Rare drone video shows critically endangered North Atlantic right whale surface active group
What: During a joint research trip in Cape Cod Bay, photographer Brian Skerry and scientists from Woods Hole Oceanographic Institution (WHOI) and the New England Aquarium witnessed a remarkable biological event: North Atlantic right whales in a surface active group, also known as a SAG.
SAGs are known to involve close interactions between groups of right whales, that may include playful, reproductive, and vocal behavior. While flying drones to measure their body condition, researchers saw what appeared to be whales hugging with their flippers, technically described as ‘belly to belly,’ perhaps showing affection.
The aerial perspective of these behaviors has rarely, if ever, been captured before.
Why: Most news about right whales in recent times has been about trauma from collisions with ships and entanglement in fishing gear. North Atlantic right whales are critically endangered, with approximately 360 individuals left on the planet.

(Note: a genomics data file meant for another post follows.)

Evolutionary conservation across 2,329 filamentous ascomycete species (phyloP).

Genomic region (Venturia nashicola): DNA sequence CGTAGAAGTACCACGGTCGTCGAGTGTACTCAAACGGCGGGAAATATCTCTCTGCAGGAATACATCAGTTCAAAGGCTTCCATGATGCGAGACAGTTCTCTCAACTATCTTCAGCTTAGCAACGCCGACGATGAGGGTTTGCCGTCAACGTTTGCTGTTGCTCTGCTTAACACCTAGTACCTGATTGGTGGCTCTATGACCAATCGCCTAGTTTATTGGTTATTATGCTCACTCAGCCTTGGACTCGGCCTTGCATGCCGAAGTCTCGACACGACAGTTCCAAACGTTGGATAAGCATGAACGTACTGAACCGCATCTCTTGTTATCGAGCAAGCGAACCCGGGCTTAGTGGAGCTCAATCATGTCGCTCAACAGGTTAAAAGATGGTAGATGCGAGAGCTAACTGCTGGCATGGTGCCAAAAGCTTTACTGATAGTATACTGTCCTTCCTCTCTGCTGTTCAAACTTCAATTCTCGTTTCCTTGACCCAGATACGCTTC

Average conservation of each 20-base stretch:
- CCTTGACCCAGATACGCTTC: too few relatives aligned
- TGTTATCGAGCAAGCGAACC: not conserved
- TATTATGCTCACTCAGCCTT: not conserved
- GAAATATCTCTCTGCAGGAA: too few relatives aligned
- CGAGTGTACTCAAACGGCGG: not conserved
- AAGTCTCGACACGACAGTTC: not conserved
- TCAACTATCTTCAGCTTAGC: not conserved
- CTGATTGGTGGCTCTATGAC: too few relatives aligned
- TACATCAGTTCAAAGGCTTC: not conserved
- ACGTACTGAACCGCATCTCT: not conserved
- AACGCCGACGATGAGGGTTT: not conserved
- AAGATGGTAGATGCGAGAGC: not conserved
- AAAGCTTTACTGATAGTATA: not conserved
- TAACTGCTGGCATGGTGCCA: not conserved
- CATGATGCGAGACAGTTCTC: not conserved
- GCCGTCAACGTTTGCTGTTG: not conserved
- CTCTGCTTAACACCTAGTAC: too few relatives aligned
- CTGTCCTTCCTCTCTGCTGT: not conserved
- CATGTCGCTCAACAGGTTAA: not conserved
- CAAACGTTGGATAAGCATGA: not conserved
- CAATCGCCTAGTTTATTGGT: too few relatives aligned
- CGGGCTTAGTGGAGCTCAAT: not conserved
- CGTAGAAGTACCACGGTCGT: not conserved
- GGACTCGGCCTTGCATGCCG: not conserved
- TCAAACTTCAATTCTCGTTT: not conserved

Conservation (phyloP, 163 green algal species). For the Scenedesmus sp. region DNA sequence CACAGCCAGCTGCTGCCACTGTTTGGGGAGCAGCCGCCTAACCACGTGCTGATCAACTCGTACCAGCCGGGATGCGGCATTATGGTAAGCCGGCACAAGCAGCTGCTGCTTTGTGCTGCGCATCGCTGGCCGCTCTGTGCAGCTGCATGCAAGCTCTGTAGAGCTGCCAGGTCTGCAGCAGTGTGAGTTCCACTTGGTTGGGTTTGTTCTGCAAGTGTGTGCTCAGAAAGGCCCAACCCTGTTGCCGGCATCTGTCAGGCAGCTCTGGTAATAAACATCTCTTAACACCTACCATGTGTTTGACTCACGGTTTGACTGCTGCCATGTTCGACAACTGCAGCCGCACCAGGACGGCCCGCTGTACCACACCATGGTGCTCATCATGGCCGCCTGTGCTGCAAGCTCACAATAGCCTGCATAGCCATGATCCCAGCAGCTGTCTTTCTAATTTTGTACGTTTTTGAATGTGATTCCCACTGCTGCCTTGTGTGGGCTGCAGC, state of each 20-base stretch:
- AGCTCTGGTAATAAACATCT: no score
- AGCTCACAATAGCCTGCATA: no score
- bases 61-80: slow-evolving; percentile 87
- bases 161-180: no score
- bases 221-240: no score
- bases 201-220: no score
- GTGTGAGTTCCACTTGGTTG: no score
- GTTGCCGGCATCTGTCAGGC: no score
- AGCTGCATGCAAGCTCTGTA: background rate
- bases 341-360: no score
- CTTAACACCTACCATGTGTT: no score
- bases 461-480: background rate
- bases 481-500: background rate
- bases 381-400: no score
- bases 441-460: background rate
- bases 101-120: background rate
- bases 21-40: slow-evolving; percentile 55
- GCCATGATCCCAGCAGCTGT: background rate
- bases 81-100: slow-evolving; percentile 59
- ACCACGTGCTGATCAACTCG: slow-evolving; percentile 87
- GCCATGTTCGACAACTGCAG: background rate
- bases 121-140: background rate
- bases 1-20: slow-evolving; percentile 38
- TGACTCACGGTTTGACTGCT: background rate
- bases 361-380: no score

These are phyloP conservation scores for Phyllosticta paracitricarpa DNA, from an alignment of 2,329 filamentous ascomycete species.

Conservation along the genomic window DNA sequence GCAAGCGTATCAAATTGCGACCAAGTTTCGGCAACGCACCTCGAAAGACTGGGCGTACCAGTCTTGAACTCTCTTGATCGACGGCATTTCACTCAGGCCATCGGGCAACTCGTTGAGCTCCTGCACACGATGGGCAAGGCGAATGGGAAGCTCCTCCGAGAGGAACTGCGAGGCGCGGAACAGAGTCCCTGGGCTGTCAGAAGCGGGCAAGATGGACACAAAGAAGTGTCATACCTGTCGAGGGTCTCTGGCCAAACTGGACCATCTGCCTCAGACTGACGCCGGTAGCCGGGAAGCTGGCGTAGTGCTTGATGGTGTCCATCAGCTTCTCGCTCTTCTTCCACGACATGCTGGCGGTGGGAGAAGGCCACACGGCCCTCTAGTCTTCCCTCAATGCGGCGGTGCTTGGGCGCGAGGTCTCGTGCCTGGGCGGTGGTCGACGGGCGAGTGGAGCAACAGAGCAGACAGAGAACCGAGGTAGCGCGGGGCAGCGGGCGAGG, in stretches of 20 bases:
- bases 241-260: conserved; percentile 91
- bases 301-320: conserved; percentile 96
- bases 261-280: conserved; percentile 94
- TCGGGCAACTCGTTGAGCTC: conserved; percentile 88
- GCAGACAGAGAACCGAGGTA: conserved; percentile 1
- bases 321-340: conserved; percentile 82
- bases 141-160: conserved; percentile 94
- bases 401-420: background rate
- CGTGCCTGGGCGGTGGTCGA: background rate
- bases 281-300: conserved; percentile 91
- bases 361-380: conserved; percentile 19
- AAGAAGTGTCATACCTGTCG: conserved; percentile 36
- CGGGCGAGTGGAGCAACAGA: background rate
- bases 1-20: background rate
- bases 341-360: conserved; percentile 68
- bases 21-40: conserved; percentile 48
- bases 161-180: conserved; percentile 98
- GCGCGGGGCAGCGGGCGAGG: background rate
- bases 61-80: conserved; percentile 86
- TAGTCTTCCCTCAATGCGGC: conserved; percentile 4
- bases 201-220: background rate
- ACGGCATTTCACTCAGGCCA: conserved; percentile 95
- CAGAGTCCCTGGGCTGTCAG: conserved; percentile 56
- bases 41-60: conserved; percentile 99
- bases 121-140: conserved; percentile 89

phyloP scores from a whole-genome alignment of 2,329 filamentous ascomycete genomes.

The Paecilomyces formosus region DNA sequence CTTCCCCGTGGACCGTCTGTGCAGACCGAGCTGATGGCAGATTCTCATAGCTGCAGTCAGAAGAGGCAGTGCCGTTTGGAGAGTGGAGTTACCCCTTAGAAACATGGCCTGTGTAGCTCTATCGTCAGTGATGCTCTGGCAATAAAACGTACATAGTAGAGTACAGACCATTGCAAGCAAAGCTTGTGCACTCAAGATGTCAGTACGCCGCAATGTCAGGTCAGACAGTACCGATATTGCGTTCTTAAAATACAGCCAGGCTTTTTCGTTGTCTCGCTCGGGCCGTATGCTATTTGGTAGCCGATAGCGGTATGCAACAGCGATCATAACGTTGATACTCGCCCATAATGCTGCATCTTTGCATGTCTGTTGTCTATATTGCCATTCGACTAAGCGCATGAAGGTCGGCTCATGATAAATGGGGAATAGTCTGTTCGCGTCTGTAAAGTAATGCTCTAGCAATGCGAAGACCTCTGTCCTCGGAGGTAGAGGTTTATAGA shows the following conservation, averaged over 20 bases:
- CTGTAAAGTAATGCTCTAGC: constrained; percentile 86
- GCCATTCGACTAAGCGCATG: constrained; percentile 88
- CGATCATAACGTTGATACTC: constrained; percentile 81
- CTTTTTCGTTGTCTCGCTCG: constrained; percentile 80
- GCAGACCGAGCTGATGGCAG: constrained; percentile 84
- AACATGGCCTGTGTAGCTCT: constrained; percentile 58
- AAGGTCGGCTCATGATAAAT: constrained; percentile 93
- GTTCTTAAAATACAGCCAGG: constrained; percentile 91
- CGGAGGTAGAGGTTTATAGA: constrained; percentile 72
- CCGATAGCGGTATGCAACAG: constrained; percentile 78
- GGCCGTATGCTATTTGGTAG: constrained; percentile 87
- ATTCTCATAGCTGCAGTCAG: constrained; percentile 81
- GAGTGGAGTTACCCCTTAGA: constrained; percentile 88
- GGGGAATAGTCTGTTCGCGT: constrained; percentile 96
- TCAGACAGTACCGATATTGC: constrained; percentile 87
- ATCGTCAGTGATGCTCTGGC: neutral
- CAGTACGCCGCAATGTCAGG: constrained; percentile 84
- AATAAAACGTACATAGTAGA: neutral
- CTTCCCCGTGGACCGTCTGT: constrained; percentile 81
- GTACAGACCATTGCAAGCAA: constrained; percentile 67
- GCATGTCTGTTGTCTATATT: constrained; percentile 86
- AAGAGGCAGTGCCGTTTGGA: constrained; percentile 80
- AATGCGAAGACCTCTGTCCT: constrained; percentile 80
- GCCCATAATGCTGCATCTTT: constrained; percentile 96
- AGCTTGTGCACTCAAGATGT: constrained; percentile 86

On this day, February 28, the right whales gave researchers a unique view of their lives; spending gentle, quiet time together, possibly making new right whales. The whales were also seen skim feeding on plankton, and nursing calves, possibly conceived in SAGs more than a year ago.
There are less than 100 females capable of raising new calves in the entire species. This event was full of hope and wonder, and of the urgent need to reduce the trauma that they routinely face, so that they can thrive, and the species recover.
Visuals: Critically endangered North Atlantic right whales engaging in SAG behaviors:
- Note: Please encourage your audience to read the full story on NatGeo.com.
©Brian Skerry/National Geographic Magazine
©Michael Moore/Woods Hole Oceanographic Institution
Under a scientific research permit from NOAA Fisheries (# 21371).
Pam Bechtold Snyder – firstname.lastname@example.org, 617-686-5068